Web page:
URLs du Jour


■ If you squint up your eyes a bit, you can see relevance to recent headlines in Proverbs 26:20

Without wood a fire goes out;
    without a gossip a quarrel dies down.

Pardon the Getty illustration; it's sexist, ageist, and probably problematic in other ways I can't discern.

■ My Google LFOD alert was triggered by a letter to the Concord Monitor, a shockingly sensible response to the recent legislative "investigations" into online comments by state reps Sherry Frost and Robert Fisher. (Briefly, Fisher, a Republican, is accused of being a troglodyte misogynist; Frost, a Democrat, is accused of being a potty-mouthed man-hater.) Letter-writer Jon Meyer states, simply: Legislature should not act as the thought police.

This is wrong. The New Hampshire Legislature should not be in the business of investigating or judging the social media of state representatives, particularly when that expression is not part of their legislative duties. The Legislature is not the thought police.

At the intersection of free speech and live free or die is the right to express oneself, even if the opinions are extreme or offensive, feminist or anti-feminist. And that right is not lost by being elected as a legislator.

Ah, bingo. Let Fisher's and Frost's respective constituents decide whether they should be in the legislature.

■ At College Fix, Daniel Payne demands: Enough with the hate crime hoaxes.

But it is on college campuses that the hate crime hoax seems to find the most purchase. By now we are familiar with the cycle: a racist note or a hateful flier or a KKK hood or something else is discovered on campus, invariably by a student who also happens to be an outspoken progressive activist on campus. Word spreads; the college administration pledges to get to the bottom of things; students assemble, march, often issue a set of demands, vow to extinguish the (racist/sexist/ableist/transphobic) climate on campus. Soon enough somebody starts asking questions, and within a few days or even a few hours the entire hoax falls apart. Then everything calms down until the next offensive thing is discovered.

Administrators should stop acting like scared puppies every time activists cite conveniently anonymous incidents as leverage for their stupid demands. E. g.:

Some University of New Hampshire students say the school has failed to address currents of racism on campus and are demanding that it double the number of students and faculty of color, offer diversity training for all staff and amend the student conduct code to expel students who post “racially insensitive” content.

Required reading for anyone spouting that last bit of nonsense: Eugene Volokh.

■ At the Niskansen Center, Jacob T. Levy suggests we not take The Shortcut to Serfdom. I assume readers will get the Hayek reference.

A deceptive, ruthless, nationalist executive, unconstrained by either traditional rules of law or by parliamentary or legislative oversight, choosing particular firms and industries for favor and disfavor, seeking to undo the international system of trade: this is very much the shape of the rising populist and nationalist authoritarianism in the world, from Turkey to Hungary to the United States. Hayek’s warning is that the good intentions of the democratic left can lead to bad results like that. To embrace those results for the sake of keeping the democratic left at bay is to dishonor the warning, not to heed it. This is true even if the lawless nationalist authoritarian promises a few pro-market victories on policies or personnel: some deregulation here, a tax cut there, a couple of undersecretaries.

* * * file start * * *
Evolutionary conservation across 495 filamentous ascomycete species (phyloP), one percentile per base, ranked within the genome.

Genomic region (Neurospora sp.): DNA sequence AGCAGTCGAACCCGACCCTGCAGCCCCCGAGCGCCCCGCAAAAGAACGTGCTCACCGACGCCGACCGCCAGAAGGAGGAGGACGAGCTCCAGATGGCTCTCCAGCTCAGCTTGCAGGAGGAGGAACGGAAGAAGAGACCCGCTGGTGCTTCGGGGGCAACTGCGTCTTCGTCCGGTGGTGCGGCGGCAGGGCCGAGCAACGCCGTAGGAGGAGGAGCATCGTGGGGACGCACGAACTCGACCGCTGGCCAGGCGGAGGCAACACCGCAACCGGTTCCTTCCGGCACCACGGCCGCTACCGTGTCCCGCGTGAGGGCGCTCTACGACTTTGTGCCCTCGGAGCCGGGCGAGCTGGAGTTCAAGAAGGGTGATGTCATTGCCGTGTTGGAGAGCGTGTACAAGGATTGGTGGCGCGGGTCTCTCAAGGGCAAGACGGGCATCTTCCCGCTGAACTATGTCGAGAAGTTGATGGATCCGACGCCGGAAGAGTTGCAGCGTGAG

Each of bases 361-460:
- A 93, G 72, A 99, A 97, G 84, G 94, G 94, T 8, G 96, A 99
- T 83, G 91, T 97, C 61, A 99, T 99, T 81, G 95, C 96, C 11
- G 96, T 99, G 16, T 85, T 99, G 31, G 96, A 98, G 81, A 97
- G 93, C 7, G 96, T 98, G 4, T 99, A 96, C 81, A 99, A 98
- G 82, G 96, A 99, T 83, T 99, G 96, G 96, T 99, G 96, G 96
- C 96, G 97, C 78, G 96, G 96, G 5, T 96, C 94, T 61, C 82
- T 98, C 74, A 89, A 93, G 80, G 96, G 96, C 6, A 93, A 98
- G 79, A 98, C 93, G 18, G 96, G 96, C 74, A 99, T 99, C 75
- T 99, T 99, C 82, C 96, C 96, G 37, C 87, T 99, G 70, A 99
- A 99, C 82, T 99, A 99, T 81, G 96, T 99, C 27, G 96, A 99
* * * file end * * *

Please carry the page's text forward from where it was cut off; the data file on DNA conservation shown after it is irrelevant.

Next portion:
Shortcut to reading Levy: I don't think that Hayek would have liked Trump; you shouldn't either.

■ KDW@NR offers helpful advice: How to Read the Newspaper.

What is happening right now is not salubrious skepticism but a kind of mass hysteria, millions of heads plunging with struthioniform insistence into the same sand, as though insisting that reality is something other than what it is, or merely averting our gaze, would somehow alter the truth. Something has changed radically with remarkable speed. Not long ago, when I would inform someone that they had passed along an Internet hoax or erroneous claim (writers on public affairs spend a fair amount of their correspondence thus engaged) the response would be a sheepish “oops.” About once a week, someone will inform me that Hillary Rodham Clinton was disbarred for misconduct (she wasn’t) or that Barack Obama’s mother-in-law is receiving a six-figure federal pension for having babysat his children (she isn’t) or some other such nonsense, and then cry “fake news!” when corrected. The irony is that they have fallen for fake news, and retreat into “fake news!” when their gullibility is shown.

Yes, he said "struthioniform". He went there.

(OK, I looked it up. And I'll probably steal it over the coming months.)

■ At Reason, Christian "five consecutive consonants in my last name" Britschgi bemoans: Washington Post Ed. Board Says Life Insurance Regulations Would Cut Down on Child Homicides. The WaPo went for the scary headline, and Britschgi asks: really? Numerous examples are offered, but:

The Post fails to mention that each of the crimes they describe involves the fraudulent bypassing of regulations already on the books. Murderers, in the business of fraud and deception, are more than likely to be undeterred by additional regulation.

The WaPo's argument has—I guess this isn't surprising—a lot of parallels to the gun debate; both seem to be based in the ever-naïve faith that magic regulations will stop evil people from committing evil acts.

Last Modified 2018-03-29 1:23 PM EST